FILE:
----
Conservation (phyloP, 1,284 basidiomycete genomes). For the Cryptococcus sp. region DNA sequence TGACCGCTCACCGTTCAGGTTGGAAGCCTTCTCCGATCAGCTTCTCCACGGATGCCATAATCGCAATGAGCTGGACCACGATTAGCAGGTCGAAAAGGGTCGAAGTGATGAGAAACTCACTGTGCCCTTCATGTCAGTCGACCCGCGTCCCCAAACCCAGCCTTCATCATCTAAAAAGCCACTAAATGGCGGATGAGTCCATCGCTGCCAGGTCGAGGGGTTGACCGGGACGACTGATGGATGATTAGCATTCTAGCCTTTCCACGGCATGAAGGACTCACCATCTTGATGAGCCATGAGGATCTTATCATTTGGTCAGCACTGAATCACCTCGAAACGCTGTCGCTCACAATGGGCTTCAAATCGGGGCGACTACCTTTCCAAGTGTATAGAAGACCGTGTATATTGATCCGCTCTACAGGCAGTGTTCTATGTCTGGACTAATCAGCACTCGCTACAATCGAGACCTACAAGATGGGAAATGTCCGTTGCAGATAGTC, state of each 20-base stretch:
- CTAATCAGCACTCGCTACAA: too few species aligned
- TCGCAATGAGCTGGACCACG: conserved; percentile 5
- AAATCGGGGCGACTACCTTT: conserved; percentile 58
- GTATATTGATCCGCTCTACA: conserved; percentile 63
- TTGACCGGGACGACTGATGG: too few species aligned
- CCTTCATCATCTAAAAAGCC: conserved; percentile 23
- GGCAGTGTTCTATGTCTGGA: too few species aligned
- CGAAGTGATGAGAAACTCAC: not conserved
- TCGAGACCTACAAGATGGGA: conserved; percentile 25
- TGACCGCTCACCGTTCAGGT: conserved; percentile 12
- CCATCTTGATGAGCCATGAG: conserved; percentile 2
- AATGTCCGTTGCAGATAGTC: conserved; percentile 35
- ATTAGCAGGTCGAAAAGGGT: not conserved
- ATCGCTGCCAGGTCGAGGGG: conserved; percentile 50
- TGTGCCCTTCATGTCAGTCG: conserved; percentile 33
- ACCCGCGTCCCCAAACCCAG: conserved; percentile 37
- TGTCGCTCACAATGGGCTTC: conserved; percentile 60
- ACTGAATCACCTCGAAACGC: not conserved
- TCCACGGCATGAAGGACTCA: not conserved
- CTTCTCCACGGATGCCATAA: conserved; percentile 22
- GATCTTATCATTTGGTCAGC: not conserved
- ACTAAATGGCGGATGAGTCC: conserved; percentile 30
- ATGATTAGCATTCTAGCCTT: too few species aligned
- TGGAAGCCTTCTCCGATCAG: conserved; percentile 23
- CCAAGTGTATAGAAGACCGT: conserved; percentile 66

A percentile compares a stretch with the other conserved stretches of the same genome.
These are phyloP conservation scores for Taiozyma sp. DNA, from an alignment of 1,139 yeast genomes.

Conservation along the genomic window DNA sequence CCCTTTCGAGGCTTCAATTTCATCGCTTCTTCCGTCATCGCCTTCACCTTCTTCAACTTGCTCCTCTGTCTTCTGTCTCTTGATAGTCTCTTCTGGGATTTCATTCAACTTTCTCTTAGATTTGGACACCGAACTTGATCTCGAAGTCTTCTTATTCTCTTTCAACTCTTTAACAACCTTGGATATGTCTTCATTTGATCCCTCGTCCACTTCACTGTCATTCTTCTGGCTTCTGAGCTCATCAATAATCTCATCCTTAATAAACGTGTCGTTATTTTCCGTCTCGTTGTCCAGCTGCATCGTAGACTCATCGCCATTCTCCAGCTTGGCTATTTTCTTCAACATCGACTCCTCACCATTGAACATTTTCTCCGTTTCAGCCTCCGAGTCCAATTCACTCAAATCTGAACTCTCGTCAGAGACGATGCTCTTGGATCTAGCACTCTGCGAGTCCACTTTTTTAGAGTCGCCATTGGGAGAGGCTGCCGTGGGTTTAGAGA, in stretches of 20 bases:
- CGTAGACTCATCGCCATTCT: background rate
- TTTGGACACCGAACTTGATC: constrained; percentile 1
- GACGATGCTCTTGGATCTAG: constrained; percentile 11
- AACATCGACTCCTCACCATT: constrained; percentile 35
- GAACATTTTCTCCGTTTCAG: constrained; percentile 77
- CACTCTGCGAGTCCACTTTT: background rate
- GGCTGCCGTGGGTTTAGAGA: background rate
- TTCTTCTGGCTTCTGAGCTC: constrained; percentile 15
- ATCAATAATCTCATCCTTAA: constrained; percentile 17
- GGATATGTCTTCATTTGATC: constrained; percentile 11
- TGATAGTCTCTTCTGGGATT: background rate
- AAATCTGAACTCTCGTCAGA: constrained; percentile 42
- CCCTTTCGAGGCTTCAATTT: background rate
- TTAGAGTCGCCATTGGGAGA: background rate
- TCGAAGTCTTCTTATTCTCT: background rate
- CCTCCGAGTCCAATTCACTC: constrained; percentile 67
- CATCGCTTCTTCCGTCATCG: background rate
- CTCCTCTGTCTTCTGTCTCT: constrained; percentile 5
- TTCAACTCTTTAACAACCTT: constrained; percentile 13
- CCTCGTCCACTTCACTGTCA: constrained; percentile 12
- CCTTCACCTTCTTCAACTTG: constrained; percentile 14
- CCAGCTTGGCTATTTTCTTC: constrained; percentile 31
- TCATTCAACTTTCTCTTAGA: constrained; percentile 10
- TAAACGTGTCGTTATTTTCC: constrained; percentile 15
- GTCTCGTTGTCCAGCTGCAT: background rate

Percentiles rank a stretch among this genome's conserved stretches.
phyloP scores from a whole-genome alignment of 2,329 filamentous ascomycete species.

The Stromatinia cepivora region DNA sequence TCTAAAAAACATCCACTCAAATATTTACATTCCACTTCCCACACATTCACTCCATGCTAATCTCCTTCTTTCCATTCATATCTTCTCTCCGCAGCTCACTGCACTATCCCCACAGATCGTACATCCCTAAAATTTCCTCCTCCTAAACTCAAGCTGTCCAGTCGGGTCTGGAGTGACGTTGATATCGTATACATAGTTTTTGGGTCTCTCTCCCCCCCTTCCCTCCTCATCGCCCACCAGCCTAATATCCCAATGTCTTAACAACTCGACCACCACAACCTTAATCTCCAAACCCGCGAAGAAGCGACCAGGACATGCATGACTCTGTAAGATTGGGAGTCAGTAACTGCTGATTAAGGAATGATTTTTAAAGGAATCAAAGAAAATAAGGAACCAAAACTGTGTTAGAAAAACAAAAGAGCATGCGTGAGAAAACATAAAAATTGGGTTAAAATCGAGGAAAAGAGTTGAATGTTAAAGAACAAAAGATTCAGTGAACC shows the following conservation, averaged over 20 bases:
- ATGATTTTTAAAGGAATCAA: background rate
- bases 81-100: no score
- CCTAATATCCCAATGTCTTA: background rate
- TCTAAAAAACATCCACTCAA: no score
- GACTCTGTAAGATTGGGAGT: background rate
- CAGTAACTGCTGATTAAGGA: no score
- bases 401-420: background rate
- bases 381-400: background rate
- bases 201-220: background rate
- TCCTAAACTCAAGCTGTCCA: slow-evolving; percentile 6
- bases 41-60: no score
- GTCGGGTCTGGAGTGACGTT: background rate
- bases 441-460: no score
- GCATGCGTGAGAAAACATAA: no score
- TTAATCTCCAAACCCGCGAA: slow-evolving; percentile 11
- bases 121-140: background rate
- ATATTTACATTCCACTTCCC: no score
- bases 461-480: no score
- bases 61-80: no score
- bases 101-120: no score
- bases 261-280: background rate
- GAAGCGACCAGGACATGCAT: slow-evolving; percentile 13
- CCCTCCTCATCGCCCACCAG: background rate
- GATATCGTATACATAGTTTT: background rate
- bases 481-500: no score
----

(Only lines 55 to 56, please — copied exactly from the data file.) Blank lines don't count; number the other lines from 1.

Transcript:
Percentiles rank a stretch among this genome's conserved stretches.
phyloP scores from a whole-genome alignment of 2,329 filamentous ascomycete species.